lastly, i think that if the republicans can formulate their own brand of actual healthcare reform--and sell it to a very moody and skeptical american public--they stand a chance to steal the democrats holy grail issue and greatly benefit at the ballot box. if they continue to obstruct and gloat at the demise of a bill that has consumed more than a year of national dialogue, they will not see the gains they seek.

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Managing Director

McCormick Freedom Project

Shawn is responsible for overseeing and managing the operations associated with the McCormick Freedom Project. Additionally, he serves as the in house content expert and voice of museum through public speaking and original scholarship. Before joining the Freedom Project, he taught American Government, Economics, American History, and Chicago History at Community High School in West Chicago, IL and Sheboygan North High School in Wisconsin.

Shawn is a doctoral candidate within the Political Science Department at the University of Illinois at Chicago where he received his MA in Political Science. He is a 2001 James Madison Fellow from the State of Wisconsin and holds a bachelor's degree in Political Science, History, and Secondary Education from the University of Wisconsin at Madison.

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About Fanning the Flames and the McCormick Freedom Project

Fanning the Flames is a blog of the McCormick Freedom Project, which was started in 2006 by museum managing director Shawn Healy. The blog highlights the news of the day, in hopes of engaging readers in dialogue about freedom issues. Any views or opinions expressed on this blog represent those of the writers alone and do not represent an official opinion of the McCormick Freedom Project.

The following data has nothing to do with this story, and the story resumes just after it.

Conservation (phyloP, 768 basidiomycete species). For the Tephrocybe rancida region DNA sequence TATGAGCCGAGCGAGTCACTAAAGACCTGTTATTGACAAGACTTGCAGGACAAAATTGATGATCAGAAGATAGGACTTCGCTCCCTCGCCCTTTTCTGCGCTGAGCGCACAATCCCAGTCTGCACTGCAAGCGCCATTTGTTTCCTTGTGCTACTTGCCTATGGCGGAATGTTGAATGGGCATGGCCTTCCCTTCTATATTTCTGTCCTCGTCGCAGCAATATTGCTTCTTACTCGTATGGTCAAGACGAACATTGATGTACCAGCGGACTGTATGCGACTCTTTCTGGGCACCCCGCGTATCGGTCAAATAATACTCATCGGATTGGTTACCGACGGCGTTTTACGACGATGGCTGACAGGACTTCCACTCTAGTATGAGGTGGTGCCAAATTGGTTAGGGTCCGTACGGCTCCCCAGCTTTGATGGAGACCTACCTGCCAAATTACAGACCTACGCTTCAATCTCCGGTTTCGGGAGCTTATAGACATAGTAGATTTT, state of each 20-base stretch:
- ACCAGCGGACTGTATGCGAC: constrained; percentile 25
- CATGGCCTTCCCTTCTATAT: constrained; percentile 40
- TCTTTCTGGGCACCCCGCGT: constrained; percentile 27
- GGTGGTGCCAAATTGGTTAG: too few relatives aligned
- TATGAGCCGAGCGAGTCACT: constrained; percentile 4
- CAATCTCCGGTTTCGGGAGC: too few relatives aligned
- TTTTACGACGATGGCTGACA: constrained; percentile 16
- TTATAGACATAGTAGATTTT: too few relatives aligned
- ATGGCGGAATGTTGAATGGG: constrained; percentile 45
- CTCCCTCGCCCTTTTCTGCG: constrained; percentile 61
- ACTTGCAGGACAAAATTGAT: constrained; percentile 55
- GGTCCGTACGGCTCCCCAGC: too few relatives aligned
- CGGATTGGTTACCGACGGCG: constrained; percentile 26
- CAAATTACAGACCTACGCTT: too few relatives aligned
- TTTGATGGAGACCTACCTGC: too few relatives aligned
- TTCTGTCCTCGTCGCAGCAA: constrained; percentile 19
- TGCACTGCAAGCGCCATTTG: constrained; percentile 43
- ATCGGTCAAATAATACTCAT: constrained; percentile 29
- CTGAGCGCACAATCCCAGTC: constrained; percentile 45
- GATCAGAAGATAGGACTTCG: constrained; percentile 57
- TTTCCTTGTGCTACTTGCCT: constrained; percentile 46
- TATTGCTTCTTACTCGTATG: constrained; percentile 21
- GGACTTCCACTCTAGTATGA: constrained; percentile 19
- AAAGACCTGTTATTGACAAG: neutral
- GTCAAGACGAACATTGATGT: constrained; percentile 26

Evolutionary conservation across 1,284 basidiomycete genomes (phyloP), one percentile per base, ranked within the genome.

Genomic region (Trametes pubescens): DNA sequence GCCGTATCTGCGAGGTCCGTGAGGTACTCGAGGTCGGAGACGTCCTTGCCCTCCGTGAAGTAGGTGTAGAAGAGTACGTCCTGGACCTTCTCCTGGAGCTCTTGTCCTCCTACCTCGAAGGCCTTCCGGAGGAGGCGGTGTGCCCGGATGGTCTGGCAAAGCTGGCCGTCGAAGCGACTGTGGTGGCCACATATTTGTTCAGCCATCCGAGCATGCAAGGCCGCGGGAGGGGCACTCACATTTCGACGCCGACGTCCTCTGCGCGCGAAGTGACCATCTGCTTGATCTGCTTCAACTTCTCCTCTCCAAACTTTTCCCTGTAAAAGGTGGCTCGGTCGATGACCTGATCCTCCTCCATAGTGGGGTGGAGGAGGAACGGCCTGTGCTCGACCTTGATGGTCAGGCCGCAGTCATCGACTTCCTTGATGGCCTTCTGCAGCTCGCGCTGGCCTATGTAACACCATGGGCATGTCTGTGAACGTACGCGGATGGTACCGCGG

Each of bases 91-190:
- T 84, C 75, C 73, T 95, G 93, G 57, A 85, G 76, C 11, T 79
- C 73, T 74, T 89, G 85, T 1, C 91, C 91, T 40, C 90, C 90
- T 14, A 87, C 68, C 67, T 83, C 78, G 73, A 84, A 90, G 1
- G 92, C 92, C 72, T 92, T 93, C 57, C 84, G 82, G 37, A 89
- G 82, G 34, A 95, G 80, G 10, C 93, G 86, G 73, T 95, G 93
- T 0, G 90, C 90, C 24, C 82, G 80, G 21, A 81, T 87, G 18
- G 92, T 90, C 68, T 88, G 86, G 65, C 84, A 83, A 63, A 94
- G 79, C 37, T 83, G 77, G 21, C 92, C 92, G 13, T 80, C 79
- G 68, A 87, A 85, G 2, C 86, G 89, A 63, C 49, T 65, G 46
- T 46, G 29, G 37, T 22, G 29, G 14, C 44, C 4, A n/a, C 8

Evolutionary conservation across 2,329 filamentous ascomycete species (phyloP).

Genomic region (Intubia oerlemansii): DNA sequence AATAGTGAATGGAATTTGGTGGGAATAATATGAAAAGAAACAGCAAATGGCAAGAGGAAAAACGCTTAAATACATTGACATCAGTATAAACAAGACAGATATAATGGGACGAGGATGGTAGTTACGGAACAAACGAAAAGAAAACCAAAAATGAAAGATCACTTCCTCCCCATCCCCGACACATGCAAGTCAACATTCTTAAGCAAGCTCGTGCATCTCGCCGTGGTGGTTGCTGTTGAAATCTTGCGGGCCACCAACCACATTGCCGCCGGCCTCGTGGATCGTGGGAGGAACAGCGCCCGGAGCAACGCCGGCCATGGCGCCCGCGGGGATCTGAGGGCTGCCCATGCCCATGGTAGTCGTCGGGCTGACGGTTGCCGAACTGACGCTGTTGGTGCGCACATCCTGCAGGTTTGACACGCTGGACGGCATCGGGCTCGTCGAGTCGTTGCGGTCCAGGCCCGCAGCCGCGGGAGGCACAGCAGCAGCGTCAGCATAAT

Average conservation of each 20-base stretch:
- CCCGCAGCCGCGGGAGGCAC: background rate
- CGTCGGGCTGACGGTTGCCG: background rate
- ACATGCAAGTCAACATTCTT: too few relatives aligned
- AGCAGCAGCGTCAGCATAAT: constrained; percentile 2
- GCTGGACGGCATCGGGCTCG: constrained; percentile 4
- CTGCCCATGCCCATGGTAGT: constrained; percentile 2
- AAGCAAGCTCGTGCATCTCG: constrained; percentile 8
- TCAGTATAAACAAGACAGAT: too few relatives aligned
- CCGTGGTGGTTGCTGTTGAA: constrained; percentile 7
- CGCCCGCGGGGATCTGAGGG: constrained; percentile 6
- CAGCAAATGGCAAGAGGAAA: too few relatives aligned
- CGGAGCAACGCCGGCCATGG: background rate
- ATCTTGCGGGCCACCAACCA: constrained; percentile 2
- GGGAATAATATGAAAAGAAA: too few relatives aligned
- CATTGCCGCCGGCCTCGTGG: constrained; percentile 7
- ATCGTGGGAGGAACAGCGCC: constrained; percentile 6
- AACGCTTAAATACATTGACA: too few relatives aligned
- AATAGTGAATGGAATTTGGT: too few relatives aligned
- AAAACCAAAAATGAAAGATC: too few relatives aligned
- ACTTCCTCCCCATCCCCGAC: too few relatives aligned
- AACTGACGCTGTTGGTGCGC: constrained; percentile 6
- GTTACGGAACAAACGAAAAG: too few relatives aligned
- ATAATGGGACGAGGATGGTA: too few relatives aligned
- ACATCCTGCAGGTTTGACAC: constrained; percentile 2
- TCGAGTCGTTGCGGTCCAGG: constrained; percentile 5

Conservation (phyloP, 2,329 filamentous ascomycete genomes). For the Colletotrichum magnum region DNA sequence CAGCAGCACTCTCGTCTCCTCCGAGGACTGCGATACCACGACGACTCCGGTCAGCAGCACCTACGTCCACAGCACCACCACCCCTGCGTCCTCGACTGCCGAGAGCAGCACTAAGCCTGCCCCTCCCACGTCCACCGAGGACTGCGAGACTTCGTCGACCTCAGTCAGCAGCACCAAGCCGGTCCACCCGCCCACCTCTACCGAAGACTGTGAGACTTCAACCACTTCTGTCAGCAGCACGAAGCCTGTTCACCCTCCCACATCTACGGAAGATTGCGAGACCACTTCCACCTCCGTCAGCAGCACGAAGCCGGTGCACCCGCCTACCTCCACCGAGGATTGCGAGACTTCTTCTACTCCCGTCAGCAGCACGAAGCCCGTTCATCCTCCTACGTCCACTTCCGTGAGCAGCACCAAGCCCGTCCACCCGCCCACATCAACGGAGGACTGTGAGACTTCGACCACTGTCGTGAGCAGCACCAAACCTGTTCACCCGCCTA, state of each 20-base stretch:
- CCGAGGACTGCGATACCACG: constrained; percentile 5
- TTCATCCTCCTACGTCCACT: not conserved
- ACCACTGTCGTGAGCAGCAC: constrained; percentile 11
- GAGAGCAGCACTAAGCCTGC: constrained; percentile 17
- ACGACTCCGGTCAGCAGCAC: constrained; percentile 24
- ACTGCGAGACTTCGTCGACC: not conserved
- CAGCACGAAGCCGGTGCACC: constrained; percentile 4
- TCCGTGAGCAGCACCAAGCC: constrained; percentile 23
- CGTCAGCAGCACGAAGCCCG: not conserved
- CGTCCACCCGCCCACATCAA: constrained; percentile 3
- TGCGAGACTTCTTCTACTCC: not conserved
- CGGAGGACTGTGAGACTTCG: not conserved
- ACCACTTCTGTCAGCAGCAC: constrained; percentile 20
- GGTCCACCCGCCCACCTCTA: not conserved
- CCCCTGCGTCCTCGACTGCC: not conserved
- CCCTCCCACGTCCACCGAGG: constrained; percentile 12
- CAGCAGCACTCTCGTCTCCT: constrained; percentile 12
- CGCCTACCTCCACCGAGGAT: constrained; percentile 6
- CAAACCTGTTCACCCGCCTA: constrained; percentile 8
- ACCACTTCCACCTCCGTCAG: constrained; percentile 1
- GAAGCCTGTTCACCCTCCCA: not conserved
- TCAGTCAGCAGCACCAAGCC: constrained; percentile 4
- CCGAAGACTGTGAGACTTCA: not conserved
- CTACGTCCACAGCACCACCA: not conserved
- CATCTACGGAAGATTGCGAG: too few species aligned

Founded in 2005, the McCormick Freedom Project is part of the McCormick Foundation. The Freedom Project’s mission is to enable informed and engaged participation in our democracy by demonstrating the relevance of the First Amendment and the role it plays in the ongoing struggle to define and defend freedom. The museum offers programs and resources for teachers, students, and the general public.

First Amendment journalism initiative

The Freedom Project recently launched a new reporting initiative with professional journalists Tim McNulty and Jamie Loo. The goal is to expand and promote the benefits of lifelong civic engagement among citizens of all ages, through original reporting, commentary and news aggregation on First Amendment and freedom issues. Please visit the McCormick Freedom Project's news Web site, The Post-Exchange at

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Vice President of Civic Programs
McCormick Foundation

Tim McNulty
Senior Journalist
McCormick Freedom Project